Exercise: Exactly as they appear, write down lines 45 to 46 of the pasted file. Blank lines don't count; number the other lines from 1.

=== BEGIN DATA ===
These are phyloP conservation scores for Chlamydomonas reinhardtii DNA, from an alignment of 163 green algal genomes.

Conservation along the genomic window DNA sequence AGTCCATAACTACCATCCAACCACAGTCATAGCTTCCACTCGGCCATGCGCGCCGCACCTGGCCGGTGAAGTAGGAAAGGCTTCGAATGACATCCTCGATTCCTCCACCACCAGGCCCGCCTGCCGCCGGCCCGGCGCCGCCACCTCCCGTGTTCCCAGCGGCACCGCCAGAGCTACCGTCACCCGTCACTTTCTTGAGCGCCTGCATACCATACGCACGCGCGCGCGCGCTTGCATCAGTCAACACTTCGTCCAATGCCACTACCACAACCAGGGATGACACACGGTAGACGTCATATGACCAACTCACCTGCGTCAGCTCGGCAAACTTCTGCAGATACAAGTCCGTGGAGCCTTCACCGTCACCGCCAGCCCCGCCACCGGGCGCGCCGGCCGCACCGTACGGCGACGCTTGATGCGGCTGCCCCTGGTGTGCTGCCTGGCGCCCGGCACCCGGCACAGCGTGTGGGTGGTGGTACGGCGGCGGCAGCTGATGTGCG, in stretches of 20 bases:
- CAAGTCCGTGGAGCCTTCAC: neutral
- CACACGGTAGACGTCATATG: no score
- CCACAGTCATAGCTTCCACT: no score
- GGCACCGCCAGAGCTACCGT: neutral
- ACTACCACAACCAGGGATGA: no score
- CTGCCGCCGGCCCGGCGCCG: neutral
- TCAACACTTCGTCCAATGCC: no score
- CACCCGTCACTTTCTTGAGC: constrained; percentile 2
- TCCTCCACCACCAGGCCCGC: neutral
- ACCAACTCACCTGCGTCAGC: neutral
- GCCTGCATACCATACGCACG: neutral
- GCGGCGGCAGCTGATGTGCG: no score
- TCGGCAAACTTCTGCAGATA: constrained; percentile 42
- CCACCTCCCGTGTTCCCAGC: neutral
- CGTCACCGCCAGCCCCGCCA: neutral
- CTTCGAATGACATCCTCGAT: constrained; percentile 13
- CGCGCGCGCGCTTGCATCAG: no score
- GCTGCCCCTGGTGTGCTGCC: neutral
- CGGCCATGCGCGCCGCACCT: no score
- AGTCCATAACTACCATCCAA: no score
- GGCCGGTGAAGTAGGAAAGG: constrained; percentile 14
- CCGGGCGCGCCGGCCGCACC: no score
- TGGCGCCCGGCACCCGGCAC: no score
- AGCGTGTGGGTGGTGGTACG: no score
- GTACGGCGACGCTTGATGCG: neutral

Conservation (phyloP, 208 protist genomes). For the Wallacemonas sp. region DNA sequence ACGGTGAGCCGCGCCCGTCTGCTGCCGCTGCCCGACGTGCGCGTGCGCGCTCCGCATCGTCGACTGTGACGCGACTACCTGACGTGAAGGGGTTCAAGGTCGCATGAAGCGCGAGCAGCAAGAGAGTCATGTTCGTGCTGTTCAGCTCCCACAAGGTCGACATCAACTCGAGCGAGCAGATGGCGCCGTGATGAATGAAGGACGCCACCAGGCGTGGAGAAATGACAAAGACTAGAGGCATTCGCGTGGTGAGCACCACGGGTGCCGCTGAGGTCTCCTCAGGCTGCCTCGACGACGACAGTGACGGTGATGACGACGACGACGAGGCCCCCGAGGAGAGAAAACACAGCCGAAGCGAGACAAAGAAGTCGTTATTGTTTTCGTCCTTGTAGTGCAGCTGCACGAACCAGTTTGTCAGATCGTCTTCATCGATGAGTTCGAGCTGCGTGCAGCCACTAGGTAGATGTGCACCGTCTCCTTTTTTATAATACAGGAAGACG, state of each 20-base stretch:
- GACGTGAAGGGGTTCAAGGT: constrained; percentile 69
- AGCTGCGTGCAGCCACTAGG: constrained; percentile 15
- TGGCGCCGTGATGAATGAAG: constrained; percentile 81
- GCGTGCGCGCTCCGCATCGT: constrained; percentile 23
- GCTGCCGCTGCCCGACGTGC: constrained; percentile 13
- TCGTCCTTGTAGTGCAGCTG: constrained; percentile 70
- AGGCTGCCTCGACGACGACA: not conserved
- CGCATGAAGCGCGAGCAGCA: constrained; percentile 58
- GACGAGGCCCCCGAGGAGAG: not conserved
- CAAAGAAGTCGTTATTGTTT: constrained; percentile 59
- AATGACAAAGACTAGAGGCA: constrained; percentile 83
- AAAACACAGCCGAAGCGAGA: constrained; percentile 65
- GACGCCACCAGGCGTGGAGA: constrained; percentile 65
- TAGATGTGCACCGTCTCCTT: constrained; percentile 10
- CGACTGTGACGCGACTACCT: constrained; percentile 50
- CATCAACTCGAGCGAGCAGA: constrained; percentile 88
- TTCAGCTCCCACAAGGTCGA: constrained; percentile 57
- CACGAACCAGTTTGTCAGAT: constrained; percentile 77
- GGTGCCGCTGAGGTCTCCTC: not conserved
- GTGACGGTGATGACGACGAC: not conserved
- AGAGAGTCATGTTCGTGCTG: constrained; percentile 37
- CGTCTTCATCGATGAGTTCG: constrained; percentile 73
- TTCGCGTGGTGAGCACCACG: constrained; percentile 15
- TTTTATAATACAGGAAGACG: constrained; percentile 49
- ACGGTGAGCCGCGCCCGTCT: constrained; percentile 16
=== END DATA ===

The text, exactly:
- TTCAGCTCCCACAAGGTCGA: constrained; percentile 57
- CACGAACCAGTTTGTCAGAT: constrained; percentile 77